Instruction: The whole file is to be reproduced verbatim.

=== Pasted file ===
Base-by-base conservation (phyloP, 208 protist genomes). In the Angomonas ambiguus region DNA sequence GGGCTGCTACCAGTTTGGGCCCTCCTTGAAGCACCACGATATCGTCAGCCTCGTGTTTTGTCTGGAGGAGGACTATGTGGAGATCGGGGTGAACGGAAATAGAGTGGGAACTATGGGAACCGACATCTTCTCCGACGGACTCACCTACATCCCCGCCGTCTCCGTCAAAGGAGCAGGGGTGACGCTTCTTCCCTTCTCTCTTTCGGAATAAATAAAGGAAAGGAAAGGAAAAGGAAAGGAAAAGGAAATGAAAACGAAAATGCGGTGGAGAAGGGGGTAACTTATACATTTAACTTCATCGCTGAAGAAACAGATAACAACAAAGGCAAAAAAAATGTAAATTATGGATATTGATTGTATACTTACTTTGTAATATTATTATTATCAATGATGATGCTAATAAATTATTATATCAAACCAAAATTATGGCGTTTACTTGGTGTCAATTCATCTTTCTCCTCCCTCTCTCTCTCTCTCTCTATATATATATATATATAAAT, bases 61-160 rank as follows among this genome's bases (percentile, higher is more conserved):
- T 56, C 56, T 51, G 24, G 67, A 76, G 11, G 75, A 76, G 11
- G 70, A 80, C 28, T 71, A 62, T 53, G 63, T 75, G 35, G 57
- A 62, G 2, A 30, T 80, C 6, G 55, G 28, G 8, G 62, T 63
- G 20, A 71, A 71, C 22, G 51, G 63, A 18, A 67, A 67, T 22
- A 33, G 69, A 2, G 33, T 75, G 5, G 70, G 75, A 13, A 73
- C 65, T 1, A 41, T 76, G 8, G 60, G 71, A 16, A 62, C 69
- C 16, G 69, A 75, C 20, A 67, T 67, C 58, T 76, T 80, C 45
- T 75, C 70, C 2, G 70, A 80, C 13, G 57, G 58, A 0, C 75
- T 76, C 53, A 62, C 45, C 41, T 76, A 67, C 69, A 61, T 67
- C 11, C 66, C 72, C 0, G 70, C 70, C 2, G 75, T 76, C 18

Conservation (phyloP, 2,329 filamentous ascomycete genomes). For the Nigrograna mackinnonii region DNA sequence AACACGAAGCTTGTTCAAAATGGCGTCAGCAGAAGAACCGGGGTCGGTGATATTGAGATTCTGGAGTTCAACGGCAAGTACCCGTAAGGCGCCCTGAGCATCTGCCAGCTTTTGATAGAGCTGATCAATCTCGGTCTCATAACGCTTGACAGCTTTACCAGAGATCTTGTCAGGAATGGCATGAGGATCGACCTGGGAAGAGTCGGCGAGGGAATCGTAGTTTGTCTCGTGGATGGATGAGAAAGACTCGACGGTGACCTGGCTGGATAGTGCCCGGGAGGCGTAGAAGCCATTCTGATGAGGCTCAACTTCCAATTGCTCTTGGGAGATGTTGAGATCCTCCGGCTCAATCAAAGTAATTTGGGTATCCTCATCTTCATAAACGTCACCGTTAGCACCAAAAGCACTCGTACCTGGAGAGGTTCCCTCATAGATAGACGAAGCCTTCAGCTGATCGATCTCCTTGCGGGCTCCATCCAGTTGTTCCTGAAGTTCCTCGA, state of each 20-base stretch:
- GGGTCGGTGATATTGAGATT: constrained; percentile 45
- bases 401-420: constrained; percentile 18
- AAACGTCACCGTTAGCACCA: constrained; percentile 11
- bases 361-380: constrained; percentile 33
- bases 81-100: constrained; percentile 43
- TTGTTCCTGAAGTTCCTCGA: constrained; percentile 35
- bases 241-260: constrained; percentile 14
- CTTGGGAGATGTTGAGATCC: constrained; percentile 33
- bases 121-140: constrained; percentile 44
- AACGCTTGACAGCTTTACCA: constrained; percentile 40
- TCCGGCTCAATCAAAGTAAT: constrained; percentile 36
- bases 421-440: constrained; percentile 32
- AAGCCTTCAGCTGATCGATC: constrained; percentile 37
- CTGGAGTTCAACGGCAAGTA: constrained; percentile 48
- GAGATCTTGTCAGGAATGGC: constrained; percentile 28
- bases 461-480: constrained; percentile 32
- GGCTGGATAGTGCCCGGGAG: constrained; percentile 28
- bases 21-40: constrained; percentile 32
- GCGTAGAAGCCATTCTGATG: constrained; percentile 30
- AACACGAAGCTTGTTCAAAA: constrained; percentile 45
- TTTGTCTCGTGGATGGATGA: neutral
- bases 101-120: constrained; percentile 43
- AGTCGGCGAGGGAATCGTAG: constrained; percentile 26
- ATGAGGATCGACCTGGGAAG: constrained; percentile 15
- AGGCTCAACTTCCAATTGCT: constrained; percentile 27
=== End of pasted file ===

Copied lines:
Base-by-base conservation (phyloP, 208 protist genomes). In the Angomonas ambiguus region DNA sequence GGGCTGCTACCAGTTTGGGCCCTCCTTGAAGCACCACGATATCGTCAGCCTCGTGTTTTGTCTGGAGGAGGACTATGTGGAGATCGGGGTGAACGGAAATAGAGTGGGAACTATGGGAACCGACATCTTCTCCGACGGACTCACCTACATCCCCGCCGTCTCCGTCAAAGGAGCAGGGGTGACGCTTCTTCCCTTCTCTCTTTCGGAATAAATAAAGGAAAGGAAAGGAAAAGGAAAGGAAAAGGAAATGAAAACGAAAATGCGGTGGAGAAGGGGGTAACTTATACATTTAACTTCATCGCTGAAGAAACAGATAACAACAAAGGCAAAAAAAATGTAAATTATGGATATTGATTGTATACTTACTTTGTAATATTATTATTATCAATGATGATGCTAATAAATTATTATATCAAACCAAAATTATGGCGTTTACTTGGTGTCAATTCATCTTTCTCCTCCCTCTCTCTCTCTCTCTCTATATATATATATATATAAAT, bases 61-160 rank as follows among this genome's bases (percentile, higher is more conserved):
- T 56, C 56, T 51, G 24, G 67, A 76, G 11, G 75, A 76, G 11
- G 70, A 80, C 28, T 71, A 62, T 53, G 63, T 75, G 35, G 57
- A 62, G 2, A 30, T 80, C 6, G 55, G 28, G 8, G 62, T 63
- G 20, A 71, A 71, C 22, G 51, G 63, A 18, A 67, A 67, T 22
- A 33, G 69, A 2, G 33, T 75, G 5, G 70, G 75, A 13, A 73
- C 65, T 1, A 41, T 76, G 8, G 60, G 71, A 16, A 62, C 69
- C 16, G 69, A 75, C 20, A 67, T 67, C 58, T 76, T 80, C 45
- T 75, C 70, C 2, G 70, A 80, C 13, G 57, G 58, A 0, C 75
- T 76, C 53, A 62, C 45, C 41, T 76, A 67, C 69, A 61, T 67
- C 11, C 66, C 72, C 0, G 70, C 70, C 2, G 75, T 76, C 18

Conservation (phyloP, 2,329 filamentous ascomycete genomes). For the Nigrograna mackinnonii region DNA sequence AACACGAAGCTTGTTCAAAATGGCGTCAGCAGAAGAACCGGGGTCGGTGATATTGAGATTCTGGAGTTCAACGGCAAGTACCCGTAAGGCGCCCTGAGCATCTGCCAGCTTTTGATAGAGCTGATCAATCTCGGTCTCATAACGCTTGACAGCTTTACCAGAGATCTTGTCAGGAATGGCATGAGGATCGACCTGGGAAGAGTCGGCGAGGGAATCGTAGTTTGTCTCGTGGATGGATGAGAAAGACTCGACGGTGACCTGGCTGGATAGTGCCCGGGAGGCGTAGAAGCCATTCTGATGAGGCTCAACTTCCAATTGCTCTTGGGAGATGTTGAGATCCTCCGGCTCAATCAAAGTAATTTGGGTATCCTCATCTTCATAAACGTCACCGTTAGCACCAAAAGCACTCGTACCTGGAGAGGTTCCCTCATAGATAGACGAAGCCTTCAGCTGATCGATCTCCTTGCGGGCTCCATCCAGTTGTTCCTGAAGTTCCTCGA, state of each 20-base stretch:
- GGGTCGGTGATATTGAGATT: constrained; percentile 45
- bases 401-420: constrained; percentile 18
- AAACGTCACCGTTAGCACCA: constrained; percentile 11
- bases 361-380: constrained; percentile 33
- bases 81-100: constrained; percentile 43
- TTGTTCCTGAAGTTCCTCGA: constrained; percentile 35
- bases 241-260: constrained; percentile 14
- CTTGGGAGATGTTGAGATCC: constrained; percentile 33
- bases 121-140: constrained; percentile 44
- AACGCTTGACAGCTTTACCA: constrained; percentile 40
- TCCGGCTCAATCAAAGTAAT: constrained; percentile 36
- bases 421-440: constrained; percentile 32
- AAGCCTTCAGCTGATCGATC: constrained; percentile 37
- CTGGAGTTCAACGGCAAGTA: constrained; percentile 48
- GAGATCTTGTCAGGAATGGC: constrained; percentile 28
- bases 461-480: constrained; percentile 32
- GGCTGGATAGTGCCCGGGAG: constrained; percentile 28
- bases 21-40: constrained; percentile 32
- GCGTAGAAGCCATTCTGATG: constrained; percentile 30
- AACACGAAGCTTGTTCAAAA: constrained; percentile 45
- TTTGTCTCGTGGATGGATGA: neutral
- bases 101-120: constrained; percentile 43
- AGTCGGCGAGGGAATCGTAG: constrained; percentile 26
- ATGAGGATCGACCTGGGAAG: constrained; percentile 15
- AGGCTCAACTTCCAATTGCT: constrained; percentile 27